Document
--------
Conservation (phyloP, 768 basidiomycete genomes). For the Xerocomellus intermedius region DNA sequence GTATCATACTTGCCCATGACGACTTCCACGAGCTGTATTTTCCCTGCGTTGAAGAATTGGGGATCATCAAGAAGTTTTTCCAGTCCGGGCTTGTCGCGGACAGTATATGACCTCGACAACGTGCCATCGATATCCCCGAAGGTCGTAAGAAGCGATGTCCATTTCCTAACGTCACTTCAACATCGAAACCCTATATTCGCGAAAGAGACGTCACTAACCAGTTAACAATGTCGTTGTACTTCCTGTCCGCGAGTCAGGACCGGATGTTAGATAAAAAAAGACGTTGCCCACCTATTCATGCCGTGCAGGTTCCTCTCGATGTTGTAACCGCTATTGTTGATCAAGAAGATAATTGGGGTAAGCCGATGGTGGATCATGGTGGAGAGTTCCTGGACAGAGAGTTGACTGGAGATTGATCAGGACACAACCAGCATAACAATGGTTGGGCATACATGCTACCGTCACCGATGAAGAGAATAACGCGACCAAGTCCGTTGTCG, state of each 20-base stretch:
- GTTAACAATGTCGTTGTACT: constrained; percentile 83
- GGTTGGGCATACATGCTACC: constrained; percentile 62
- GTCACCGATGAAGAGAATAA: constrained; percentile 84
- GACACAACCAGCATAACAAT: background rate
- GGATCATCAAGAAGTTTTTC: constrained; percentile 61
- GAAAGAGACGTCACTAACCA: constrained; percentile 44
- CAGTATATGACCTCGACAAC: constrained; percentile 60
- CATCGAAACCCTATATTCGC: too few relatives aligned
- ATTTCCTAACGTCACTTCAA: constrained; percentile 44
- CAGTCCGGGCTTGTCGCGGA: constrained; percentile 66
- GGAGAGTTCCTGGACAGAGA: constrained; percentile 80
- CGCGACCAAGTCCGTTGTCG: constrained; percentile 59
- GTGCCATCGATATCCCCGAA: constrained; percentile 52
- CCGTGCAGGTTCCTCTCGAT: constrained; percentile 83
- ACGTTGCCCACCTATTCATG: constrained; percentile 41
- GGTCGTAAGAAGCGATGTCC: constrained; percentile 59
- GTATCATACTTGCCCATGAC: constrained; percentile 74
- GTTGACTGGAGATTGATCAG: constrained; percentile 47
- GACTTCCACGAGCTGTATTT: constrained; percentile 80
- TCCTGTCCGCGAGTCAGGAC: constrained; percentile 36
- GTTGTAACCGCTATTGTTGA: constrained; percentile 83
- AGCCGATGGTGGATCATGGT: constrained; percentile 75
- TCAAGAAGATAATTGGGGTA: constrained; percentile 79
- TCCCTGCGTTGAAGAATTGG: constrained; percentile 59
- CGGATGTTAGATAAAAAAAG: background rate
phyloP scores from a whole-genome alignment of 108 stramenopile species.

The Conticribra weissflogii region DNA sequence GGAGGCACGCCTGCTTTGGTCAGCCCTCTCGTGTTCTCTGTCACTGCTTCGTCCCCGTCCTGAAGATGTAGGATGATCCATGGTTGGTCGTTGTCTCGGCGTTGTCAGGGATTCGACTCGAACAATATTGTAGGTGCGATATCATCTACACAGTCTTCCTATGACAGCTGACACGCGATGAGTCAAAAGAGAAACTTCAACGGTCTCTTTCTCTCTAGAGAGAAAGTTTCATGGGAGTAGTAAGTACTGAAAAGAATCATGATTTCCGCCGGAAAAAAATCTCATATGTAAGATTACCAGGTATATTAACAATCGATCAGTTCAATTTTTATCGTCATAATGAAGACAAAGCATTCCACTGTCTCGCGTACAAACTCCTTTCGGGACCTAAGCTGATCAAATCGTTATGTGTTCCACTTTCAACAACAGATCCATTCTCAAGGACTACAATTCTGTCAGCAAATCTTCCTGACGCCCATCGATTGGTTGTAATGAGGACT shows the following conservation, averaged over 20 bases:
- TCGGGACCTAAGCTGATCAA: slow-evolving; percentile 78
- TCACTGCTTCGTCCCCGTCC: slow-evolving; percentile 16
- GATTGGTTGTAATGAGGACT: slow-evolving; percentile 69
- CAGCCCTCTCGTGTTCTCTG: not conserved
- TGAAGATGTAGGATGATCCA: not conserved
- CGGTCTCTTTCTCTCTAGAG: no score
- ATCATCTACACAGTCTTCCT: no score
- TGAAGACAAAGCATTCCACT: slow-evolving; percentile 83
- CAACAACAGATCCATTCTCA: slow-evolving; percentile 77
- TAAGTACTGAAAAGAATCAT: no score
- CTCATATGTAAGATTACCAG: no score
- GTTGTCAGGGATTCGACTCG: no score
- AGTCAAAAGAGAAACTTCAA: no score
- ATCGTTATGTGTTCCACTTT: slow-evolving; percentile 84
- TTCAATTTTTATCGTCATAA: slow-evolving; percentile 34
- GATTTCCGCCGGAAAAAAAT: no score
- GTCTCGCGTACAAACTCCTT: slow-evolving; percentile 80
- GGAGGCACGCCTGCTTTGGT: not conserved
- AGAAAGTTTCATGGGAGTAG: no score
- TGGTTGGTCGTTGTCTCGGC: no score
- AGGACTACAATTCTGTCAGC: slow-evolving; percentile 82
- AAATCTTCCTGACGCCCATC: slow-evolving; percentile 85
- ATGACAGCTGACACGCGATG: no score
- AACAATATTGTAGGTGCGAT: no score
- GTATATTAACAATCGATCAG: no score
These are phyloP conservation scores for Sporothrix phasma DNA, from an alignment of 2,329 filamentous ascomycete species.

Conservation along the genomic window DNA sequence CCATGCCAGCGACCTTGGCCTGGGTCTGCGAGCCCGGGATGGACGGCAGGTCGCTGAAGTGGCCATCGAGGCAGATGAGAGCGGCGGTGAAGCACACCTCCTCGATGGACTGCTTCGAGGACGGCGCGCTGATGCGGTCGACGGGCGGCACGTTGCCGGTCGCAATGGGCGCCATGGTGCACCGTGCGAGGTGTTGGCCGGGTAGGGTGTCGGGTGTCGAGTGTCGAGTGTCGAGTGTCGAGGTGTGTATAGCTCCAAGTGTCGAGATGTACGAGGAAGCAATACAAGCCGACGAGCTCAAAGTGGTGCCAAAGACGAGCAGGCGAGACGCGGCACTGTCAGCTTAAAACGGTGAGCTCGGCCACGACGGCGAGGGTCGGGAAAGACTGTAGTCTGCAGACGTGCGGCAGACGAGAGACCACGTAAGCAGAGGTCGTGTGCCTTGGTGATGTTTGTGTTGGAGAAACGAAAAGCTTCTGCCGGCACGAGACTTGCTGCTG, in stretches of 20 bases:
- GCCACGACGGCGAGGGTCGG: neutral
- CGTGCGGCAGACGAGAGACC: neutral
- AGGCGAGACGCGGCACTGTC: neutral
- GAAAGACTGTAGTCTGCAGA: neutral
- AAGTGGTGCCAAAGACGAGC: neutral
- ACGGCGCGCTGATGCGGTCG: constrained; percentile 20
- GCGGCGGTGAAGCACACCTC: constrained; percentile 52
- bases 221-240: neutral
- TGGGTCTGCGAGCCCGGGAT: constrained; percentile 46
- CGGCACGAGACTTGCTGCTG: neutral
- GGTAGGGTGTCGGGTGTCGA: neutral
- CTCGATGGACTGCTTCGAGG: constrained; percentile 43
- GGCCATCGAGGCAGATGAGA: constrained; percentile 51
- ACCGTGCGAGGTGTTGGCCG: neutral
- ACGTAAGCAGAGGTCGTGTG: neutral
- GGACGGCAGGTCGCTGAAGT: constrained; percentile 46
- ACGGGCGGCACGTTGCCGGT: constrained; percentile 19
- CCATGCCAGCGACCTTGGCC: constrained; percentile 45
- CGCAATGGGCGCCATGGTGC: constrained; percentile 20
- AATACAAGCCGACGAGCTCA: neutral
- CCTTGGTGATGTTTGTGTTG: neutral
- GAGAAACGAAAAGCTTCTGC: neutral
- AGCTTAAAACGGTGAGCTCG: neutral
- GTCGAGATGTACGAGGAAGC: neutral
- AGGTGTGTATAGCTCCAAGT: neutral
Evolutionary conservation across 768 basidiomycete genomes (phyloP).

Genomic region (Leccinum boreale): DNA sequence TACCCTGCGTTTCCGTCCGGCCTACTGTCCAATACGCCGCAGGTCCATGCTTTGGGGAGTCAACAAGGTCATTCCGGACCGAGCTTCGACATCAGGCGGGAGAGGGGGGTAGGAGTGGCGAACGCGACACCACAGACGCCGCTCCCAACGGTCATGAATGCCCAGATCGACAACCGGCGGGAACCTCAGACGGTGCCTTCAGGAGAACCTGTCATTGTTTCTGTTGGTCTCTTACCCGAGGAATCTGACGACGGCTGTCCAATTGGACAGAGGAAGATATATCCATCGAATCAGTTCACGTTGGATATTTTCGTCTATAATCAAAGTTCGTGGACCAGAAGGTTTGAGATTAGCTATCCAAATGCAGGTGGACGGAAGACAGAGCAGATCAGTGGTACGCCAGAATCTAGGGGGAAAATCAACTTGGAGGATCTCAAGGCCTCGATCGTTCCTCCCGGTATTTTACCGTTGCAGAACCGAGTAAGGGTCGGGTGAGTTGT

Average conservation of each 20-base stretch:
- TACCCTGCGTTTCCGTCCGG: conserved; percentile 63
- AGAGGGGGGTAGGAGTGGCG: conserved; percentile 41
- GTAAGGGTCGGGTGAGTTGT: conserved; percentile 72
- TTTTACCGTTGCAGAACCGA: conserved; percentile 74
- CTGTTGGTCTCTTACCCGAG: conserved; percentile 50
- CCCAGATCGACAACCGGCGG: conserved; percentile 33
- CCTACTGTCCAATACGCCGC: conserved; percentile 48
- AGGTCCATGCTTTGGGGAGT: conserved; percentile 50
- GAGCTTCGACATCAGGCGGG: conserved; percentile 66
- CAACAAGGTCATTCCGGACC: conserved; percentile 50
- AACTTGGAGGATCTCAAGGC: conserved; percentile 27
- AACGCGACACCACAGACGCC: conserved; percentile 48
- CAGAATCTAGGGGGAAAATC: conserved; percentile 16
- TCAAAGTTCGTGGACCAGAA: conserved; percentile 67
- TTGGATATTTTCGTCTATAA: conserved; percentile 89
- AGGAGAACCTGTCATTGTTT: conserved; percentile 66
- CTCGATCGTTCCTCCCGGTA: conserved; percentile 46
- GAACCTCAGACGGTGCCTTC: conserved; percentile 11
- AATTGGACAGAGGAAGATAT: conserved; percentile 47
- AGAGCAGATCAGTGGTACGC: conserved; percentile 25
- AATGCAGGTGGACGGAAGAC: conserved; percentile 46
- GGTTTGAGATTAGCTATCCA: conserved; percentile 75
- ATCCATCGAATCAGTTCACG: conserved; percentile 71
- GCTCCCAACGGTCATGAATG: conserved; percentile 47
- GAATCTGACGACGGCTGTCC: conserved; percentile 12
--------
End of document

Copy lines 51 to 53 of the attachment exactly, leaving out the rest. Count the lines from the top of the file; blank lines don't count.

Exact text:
- ATGACAGCTGACACGCGATG: no score
- AACAATATTGTAGGTGCGAT: no score
- GTATATTAACAATCGATCAG: no score